The first question to ask is whether your teen even needs his or her own car. The minimum driving age varies from state to state, with Alaska, Arkansas, Iowa, Kansas, North Dakota and South Dakota allowing 14-year-olds to drive, while states like Connecticut, Kentucky, Massachusetts, New York, and Rhode Island insist that they wait until 16. Does your teenager have a job to get to that's inaccessible by public transportation? Otherwise, why does he or she need a car? If you're afraid to lend your teen your car because of what could happen to it, that's a sign that your teen shouldn't be driving. Indeed, the leading cause of preventable death in the U.S. is accidents, with car accidents accounting for the highest number of fatalities.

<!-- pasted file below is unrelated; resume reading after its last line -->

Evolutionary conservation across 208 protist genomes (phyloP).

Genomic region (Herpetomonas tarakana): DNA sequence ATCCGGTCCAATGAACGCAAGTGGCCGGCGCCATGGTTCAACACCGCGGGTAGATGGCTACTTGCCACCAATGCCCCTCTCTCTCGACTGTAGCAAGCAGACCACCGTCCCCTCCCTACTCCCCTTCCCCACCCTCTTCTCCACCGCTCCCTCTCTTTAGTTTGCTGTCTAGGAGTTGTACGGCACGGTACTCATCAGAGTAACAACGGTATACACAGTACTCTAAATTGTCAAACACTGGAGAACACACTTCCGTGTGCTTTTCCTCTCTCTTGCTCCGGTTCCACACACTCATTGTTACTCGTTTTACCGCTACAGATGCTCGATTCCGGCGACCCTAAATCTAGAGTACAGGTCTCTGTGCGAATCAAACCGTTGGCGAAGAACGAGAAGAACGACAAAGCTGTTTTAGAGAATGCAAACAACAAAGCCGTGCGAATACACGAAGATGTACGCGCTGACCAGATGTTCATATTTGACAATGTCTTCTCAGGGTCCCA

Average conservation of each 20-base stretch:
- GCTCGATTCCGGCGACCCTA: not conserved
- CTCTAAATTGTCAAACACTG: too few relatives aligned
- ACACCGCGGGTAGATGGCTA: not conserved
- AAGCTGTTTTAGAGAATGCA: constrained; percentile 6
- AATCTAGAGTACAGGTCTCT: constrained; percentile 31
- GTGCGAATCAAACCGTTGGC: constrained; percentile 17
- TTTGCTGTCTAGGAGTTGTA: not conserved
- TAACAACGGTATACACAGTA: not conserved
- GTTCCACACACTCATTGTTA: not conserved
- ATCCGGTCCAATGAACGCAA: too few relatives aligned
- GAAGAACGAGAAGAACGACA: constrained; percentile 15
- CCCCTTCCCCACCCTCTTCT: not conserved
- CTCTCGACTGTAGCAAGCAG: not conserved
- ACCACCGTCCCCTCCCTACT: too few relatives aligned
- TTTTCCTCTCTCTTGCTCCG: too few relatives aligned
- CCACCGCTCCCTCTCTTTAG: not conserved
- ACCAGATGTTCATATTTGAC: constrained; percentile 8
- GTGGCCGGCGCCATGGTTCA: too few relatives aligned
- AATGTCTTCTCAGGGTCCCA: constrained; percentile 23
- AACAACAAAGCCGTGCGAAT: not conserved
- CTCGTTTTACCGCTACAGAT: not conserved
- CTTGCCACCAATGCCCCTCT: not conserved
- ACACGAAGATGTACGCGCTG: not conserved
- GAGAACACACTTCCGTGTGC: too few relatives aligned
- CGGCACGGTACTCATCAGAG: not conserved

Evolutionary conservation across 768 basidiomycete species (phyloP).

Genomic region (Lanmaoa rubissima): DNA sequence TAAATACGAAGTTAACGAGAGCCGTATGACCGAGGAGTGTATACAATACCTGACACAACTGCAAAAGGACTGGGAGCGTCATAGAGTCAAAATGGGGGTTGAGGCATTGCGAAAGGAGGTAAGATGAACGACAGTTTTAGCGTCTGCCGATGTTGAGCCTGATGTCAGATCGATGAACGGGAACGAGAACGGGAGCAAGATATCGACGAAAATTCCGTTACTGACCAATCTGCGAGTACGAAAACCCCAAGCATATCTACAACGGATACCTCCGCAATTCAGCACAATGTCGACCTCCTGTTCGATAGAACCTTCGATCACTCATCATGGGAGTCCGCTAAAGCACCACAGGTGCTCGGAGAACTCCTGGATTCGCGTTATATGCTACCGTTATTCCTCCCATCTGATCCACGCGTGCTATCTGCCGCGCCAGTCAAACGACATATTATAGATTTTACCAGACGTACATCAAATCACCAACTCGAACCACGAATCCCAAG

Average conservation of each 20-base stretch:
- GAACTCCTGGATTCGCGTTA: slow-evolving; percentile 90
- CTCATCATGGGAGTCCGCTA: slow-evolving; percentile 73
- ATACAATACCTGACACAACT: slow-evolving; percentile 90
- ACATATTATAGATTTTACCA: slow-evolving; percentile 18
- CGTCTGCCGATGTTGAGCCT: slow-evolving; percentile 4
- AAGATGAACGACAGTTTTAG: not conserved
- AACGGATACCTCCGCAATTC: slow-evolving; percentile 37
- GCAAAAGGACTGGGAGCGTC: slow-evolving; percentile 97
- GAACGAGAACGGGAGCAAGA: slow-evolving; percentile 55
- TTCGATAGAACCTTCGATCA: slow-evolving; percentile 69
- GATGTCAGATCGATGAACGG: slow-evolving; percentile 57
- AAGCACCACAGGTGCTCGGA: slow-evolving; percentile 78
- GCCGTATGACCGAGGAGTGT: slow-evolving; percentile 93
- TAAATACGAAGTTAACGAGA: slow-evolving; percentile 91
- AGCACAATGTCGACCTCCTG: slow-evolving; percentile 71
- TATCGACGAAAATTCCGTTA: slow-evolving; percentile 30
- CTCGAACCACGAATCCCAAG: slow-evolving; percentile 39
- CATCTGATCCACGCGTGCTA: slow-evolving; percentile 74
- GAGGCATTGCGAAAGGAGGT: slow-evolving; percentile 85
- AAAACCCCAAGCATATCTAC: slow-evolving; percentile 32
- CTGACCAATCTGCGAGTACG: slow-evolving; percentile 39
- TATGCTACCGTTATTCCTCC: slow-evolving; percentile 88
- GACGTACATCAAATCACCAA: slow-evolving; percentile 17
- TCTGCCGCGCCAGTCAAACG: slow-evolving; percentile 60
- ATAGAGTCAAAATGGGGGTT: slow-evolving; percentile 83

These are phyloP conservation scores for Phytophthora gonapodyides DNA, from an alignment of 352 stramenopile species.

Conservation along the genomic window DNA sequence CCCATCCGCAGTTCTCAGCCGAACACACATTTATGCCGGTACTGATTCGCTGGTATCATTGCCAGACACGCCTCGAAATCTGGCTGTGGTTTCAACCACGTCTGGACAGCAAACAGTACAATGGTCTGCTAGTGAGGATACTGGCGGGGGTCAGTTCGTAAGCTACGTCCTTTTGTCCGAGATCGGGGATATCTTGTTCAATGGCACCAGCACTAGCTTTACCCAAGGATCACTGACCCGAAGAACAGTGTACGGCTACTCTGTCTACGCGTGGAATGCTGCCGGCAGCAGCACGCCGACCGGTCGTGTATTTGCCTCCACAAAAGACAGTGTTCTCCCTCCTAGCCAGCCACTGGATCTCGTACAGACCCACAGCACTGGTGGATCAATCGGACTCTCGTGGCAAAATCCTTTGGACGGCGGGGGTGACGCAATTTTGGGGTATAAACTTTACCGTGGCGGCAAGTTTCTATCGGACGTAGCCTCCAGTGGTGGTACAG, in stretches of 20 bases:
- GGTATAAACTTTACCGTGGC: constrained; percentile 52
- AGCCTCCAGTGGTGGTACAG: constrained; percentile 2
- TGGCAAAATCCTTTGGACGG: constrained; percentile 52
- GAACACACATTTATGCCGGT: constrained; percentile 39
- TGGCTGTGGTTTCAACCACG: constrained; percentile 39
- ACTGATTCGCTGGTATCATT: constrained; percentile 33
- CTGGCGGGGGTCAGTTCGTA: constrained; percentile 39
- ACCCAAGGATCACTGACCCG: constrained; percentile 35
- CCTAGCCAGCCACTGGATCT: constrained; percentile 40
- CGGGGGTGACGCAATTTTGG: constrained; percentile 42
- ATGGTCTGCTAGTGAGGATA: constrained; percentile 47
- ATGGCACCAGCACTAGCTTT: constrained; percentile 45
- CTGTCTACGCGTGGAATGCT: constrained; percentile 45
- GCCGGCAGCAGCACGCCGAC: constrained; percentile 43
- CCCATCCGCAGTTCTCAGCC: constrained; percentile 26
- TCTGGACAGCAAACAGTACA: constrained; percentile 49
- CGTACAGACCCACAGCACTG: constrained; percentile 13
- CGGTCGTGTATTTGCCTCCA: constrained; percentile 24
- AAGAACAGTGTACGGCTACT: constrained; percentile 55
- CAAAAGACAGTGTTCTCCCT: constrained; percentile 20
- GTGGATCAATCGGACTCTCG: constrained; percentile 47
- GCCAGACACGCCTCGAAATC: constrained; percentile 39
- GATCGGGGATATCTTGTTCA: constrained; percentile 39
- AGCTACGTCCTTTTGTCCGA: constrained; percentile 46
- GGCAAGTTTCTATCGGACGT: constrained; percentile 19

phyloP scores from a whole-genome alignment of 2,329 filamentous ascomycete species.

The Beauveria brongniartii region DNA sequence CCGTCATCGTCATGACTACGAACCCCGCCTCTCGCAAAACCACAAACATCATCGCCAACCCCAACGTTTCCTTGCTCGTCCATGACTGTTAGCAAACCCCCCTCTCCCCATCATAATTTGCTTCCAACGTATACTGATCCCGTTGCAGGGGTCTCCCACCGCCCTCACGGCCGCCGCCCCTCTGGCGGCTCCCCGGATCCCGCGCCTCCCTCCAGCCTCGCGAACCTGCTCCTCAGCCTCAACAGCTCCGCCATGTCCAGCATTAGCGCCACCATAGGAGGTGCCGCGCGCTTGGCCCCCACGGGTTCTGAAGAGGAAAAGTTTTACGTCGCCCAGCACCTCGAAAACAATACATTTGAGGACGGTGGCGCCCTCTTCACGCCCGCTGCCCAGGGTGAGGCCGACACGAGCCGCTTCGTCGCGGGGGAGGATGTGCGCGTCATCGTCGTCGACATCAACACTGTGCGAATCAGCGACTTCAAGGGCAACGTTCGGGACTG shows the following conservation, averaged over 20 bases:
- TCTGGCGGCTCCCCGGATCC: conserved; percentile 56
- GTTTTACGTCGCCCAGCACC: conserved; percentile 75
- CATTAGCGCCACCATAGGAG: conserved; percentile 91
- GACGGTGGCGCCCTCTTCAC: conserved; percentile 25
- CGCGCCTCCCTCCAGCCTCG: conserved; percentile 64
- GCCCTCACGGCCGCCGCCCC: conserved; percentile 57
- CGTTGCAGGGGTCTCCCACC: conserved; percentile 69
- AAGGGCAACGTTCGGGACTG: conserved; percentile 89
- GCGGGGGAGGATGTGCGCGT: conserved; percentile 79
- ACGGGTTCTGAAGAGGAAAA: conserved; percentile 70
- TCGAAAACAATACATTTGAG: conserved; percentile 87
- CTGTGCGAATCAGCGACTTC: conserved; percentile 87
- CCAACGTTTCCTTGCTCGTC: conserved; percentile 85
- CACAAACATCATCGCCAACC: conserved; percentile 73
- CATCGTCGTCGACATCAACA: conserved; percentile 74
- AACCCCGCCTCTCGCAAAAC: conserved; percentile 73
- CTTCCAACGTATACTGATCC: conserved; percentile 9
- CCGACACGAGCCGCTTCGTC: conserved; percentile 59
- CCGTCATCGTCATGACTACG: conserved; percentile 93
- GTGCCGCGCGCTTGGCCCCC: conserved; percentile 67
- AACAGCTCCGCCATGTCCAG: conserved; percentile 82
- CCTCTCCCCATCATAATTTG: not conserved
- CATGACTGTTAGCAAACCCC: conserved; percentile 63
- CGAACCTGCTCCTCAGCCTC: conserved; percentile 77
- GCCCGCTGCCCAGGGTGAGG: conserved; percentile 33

If your teen really does need a car for whatever reason and you buy it, your teen may never learn the value of money. If your teens pay for their own cars, they're much more likely to take care of them, having worked hard for the money. If your teen doesn't have enough money or you're afraid that he or she may end up with an unsafe secondhand death trap, you can offer to pay for half of the car or cosign on a car loan for your teen (your teen probably doesn't have anywhere near a decent enough credit history to be able to apply for a car loan on his own).
Be sure to draw up a contract with your teen with the rules for using the car, such as not driving after drinking, making sure that everyone in the car wears a seatbelt, following speed limits and other driving laws, not talking on a cell phone or texting while driving, and not staying out past a certain time.